Divorce is now so commonplace in modern society that many people believe it to be simple and uncomplicated, actually for a divorce lawyer like myself it is, but for the lay-person matrimonial law is not always easy to understand which has caused many popular misconceptions and myths. Whilst you might think these myths are harmless and misunderstandings have no consequence that isn’t always the case.
10 common divorce misunderstandings and myths
“We can get a quickie divorce”
This phrase seems to be used whenever a celebrity couple are getting divorced. BUT – there is no such thing as a “quickie divorce”, for celebrities or anyone else. In reality proceedings for divorce usually take around 4 to 6 months once the petition has been issued at court. The divorce does not actually become final until decree absolute is obtained and the couple are still married until then, so ignore what you read in the papers or see on TV it can’t be done quicker than this.
The “common law spouse”
King George II abolished the doctrine of common law wives in 1753. Therefore, however long you may live with your partner you will not gain any status as their spouse, and have not been able to do so for 260 years. The law relating to cohabitants is complex and very different to the law that relates to division of assets for spouses upon divorce, so don’t think when you split from a long term partner you’ll have the same rights as a divorcing friend.
“It’s not adultery if we’re separated”
Actually, it is. If you are still married and have sexual intercourse with a person of the opposite sex whether you are separated from your spouse or not, it is adultery in the eyes of the law. However, for adultery to be used as a ground for divorce you have to show your spouse has committed adultery and you find it intolerable to continue living with them. If you are already separated when the adultery takes place the second part of the ground may not be applicable.
“You have to obtain your spouse’s agreement to proceed with a divorce”
This is not true. If you apply for divorce on the basis of adultery, then you do need evidence of that adultery which is usually supplied by your spouse answering “yes” to a question on a court form; or if you base your divorce on 2 years separation your spouse needs to give their consent. However, an application on the basis of unreasonable behaviour does not need to be agreed and there are also ways to move matters forward if your spouse refuses to respond or co-operate.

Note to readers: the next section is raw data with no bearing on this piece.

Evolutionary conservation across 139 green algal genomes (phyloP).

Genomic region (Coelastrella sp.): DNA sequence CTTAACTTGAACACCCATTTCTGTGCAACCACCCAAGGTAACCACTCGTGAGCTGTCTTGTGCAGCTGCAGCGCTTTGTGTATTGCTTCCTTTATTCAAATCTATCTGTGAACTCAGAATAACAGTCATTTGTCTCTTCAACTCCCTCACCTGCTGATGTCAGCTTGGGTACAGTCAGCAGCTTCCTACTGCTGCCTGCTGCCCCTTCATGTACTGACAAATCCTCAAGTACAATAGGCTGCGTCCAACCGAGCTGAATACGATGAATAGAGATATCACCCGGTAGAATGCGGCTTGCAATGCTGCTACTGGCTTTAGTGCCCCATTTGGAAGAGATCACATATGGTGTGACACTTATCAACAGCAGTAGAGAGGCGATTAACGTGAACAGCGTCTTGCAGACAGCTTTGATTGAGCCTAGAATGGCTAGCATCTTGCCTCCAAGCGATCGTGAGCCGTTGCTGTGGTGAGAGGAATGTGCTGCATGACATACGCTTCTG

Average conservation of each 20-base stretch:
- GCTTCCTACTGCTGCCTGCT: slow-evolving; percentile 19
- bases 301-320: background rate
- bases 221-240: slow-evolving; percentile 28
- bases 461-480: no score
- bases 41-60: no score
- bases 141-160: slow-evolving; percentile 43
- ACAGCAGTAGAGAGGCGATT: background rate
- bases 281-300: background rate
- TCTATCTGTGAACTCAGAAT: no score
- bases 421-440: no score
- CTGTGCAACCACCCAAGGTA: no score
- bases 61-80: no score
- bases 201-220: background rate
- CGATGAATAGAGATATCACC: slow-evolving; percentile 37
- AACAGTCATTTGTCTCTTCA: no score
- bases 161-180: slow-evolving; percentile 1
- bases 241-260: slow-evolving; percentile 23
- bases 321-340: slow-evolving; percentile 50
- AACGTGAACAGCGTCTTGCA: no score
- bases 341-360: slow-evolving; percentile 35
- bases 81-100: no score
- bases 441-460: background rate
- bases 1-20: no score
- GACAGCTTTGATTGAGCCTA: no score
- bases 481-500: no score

“We want to divorce based on irreconcilable differences”
It is common for people to want to divorce on the basis of their irreconcilable differences. It is possible to do this in other countries where no-fault divorces are available, but not currently in England and Wales. To get a divorce you have to show that your marriage has irretrievably broken down as a result of adultery, unreasonable behaviour, desertion, 2 years’ separation (with your spouse’s consent) or 5 years’ separation.
“Fault affects the financial settlement”
Apart from in extreme cases, the reasons for the relationship ending are usually irrelevant when deciding what share of the family assets each spouse receives. The court is not usually interested in punishing the person allegedly at fault or having caused the marriage to breakdown; instead it is concerned with finding a fair solution that meets the family’s needs.
“I will lose the rights over my family home if I move out”
No, you will not be penalized if you chose to move out of the family home. Lots of people assume that they will give up any legal rights to the property or equity in the property by moving out but that is simply not the case.
“I can keep any money, property or business that’s in my sole name”
Sorry, not true. Even if you have been careful with money during the marriage building up savings in your sole name, keeping all money separate from your spouse, by virtue of marriage all assets become joint assets, regardless of whose name they are held and claims for a share of those savings can be made by your spouse within divorce and financial proceedings.
“Children always live with their mother after divorce”
That is not the automatic position. However, in most marriages or relationships the mother tends to be the children’s main carer and there is an assumption that this arrangement will continue post-separation. If both parents have had an equal role in looking after the children on a day to day basis, then no presumption would exist in favour of the mother.
“Lawyers want to get you into court”
This is not generally the case. Family lawyers, like all those at Woolley & Co, who are members of Resolution, sign up to a code of conduct that ensures a non-confrontational approach is taken wherever possible. Whilst there are cases where court may be the best, or the only option, many cases can be resolved through mediation, arbitration, negotiations or a collaborative approach.
“You need a solicitor to get divorced”
Not always. You can represent yourself, and we are seeing more people doing this. Whether it is wise for you to do so is another matter. If you have any questions about representation or the divorce procedure, do get in touch.
Divorce & family lawyer St Neots